US8357303B2 - Method for removing metal contaminants from a metal containing solution - Google Patents

Method for removing metal contaminants from a metal containing solution Download PDF

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US8357303B2
US8357303B2 US11849867 US84986707A US8357303B2 US 8357303 B2 US8357303 B2 US 8357303B2 US 11849867 US11849867 US 11849867 US 84986707 A US84986707 A US 84986707A US 8357303 B2 US8357303 B2 US 8357303B2
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metal
combinations
method
comprises
containing solution
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US20090057232A1 (en )
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Alfredo M. Angeles-Boza
Charles R. Landis
William W. Shumway
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Halliburton Energy Services Inc
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Halliburton Energy Services Inc
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    • C22BPRODUCTION AND REFINING OF METALS; PRETREATMENT OF RAW MATERIALS
    • C22B3/00Extraction of metal compounds from ores or concentrates by wet processes
    • C22B3/20Treatment or purification of solutions, e.g. obtained by leaching
    • C22B3/22Treatment or purification of solutions, e.g. obtained by leaching by physical processes, e.g. by filtration, by magnetic means, by thermal decomposition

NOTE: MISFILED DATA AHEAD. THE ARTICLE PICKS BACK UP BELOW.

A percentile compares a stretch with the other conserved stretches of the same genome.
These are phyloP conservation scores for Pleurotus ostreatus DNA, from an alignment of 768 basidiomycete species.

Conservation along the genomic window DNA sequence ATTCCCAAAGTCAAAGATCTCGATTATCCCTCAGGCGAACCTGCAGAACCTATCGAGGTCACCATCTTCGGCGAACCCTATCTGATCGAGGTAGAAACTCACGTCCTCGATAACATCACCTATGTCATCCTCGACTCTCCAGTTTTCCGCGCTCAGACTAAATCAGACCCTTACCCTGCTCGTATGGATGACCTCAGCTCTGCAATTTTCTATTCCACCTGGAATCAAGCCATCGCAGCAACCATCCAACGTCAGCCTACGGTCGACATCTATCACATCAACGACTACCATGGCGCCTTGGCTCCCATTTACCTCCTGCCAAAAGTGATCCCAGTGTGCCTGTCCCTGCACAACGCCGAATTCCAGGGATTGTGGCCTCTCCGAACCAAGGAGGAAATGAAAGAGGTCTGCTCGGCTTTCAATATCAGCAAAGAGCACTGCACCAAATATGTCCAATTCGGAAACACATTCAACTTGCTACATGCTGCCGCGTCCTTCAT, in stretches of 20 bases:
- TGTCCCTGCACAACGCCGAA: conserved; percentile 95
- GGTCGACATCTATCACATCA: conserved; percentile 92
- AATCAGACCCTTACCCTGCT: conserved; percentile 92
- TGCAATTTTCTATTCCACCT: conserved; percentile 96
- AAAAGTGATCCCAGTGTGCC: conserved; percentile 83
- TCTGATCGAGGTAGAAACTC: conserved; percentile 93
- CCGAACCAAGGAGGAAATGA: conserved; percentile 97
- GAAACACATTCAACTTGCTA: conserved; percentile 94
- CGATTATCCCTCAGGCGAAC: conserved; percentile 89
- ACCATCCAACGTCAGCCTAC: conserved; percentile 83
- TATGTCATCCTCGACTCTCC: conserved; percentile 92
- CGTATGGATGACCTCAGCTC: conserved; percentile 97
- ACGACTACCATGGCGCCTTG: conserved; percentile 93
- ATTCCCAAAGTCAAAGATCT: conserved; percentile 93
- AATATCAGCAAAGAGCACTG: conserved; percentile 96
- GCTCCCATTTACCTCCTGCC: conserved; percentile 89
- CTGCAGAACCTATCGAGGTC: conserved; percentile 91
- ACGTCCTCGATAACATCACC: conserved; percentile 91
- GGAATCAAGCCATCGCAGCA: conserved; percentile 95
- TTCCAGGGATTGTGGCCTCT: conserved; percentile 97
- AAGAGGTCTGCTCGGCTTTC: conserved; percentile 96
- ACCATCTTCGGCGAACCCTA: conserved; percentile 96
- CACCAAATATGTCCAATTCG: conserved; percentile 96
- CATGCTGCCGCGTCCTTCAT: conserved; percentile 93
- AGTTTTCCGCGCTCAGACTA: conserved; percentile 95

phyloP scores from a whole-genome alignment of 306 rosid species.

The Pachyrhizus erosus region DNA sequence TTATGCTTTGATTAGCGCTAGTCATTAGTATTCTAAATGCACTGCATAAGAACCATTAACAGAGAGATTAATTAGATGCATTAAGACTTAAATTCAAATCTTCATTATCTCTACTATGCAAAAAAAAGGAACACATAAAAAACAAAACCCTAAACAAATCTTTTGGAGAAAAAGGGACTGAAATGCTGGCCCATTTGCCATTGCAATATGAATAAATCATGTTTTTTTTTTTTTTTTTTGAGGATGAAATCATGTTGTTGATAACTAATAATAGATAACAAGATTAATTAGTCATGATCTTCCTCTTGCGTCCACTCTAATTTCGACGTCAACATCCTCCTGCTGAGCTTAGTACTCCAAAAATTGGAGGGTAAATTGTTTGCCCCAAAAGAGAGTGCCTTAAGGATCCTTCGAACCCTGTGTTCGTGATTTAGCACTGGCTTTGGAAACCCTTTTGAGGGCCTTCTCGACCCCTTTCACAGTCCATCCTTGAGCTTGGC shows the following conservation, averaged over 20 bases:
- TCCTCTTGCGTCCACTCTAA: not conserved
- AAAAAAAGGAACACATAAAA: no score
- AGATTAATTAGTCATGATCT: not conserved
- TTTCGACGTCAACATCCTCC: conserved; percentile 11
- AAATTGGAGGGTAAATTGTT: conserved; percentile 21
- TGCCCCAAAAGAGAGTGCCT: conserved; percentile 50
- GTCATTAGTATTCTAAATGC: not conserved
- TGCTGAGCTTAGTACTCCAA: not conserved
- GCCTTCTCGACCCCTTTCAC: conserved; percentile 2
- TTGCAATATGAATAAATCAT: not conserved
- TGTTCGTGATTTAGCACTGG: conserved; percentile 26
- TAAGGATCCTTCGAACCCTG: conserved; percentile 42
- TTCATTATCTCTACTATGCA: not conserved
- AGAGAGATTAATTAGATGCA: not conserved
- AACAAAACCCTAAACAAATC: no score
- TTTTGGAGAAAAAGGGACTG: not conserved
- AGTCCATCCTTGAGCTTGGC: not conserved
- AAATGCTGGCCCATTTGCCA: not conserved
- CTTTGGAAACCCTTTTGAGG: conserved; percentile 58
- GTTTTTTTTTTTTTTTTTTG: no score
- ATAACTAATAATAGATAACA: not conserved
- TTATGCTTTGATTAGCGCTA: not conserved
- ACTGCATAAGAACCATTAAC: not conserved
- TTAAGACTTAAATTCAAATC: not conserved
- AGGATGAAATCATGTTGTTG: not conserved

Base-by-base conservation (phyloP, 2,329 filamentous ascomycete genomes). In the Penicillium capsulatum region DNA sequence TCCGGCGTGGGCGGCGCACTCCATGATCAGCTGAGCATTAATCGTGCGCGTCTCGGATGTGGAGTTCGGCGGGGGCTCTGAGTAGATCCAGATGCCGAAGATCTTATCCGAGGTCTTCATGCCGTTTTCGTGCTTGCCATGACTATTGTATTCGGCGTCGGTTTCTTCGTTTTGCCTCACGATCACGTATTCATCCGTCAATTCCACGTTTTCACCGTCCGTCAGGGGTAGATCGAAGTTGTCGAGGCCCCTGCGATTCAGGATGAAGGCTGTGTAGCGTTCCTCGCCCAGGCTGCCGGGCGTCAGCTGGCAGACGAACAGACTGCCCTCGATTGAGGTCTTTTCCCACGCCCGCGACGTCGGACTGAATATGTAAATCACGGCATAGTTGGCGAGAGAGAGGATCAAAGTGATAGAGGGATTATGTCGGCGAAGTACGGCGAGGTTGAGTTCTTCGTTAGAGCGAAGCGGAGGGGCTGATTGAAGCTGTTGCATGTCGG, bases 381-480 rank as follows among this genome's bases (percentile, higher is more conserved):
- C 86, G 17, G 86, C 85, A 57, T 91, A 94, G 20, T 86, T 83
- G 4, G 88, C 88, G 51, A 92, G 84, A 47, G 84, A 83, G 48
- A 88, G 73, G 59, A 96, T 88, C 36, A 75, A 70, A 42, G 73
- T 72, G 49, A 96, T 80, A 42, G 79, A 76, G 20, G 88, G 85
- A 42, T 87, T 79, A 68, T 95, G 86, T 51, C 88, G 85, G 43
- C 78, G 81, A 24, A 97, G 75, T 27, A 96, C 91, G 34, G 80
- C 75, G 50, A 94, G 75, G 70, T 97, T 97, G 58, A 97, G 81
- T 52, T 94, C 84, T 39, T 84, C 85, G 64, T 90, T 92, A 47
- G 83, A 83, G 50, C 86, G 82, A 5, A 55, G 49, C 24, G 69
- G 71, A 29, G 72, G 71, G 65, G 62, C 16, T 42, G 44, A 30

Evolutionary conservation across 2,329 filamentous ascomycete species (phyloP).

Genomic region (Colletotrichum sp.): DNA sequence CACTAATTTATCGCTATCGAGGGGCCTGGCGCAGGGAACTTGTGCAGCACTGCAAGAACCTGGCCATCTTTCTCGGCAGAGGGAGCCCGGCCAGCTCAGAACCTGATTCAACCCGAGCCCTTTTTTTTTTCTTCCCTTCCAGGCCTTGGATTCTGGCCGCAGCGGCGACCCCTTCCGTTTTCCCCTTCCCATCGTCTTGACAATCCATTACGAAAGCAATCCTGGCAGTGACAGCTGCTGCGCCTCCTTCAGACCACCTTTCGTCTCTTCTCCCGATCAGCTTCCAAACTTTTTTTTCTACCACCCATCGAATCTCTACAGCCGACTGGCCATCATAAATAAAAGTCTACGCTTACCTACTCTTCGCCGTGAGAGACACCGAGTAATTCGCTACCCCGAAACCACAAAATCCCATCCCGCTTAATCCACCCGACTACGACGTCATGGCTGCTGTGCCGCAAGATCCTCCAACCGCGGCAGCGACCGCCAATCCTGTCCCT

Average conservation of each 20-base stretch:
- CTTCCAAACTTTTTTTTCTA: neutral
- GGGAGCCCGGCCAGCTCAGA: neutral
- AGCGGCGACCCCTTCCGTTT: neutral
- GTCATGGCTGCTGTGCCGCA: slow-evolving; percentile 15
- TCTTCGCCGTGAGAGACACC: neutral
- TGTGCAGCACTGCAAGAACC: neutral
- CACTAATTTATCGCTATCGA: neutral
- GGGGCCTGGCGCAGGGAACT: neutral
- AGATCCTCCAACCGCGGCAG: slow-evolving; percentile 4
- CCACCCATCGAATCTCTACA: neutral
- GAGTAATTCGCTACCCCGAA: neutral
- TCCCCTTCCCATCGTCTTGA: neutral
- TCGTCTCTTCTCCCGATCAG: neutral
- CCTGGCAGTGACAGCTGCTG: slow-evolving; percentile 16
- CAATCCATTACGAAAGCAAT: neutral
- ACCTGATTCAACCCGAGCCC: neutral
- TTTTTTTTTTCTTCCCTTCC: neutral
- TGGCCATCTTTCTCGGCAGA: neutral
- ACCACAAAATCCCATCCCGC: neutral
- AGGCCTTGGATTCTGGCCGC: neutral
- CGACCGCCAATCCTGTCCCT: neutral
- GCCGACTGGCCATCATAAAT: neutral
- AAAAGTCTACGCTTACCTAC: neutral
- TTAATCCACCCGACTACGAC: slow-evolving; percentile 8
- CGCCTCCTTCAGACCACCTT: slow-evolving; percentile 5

• C22B3/24Treatment or purification of solutions, e.g. obtained by leaching by physical processes, e.g. by filtration, by magnetic means, by thermal decomposition by adsorption on solid substances, e.g. by extraction with solid resins
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    • B01J20/10Solid sorbent compositions or filter aid compositions; Sorbents for chromatography; Processes for preparing, regenerating or reactivating thereof comprising inorganic material comprising silica or silicate
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    • B01J20/3246Non-macromolecular compounds having a well defined chemical structure
    • B01J20/3248Non-macromolecular compounds having a well defined chemical structure the functional group or the linking, spacer or anchoring group as a whole comprising at least one type of heteroatom selected from a nitrogen, oxygen or sulfur, these atoms not being part of the carrier as such
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    • B01J20/3244Non-macromolecular compounds
    • B01J20/3246Non-macromolecular compounds having a well defined chemical structure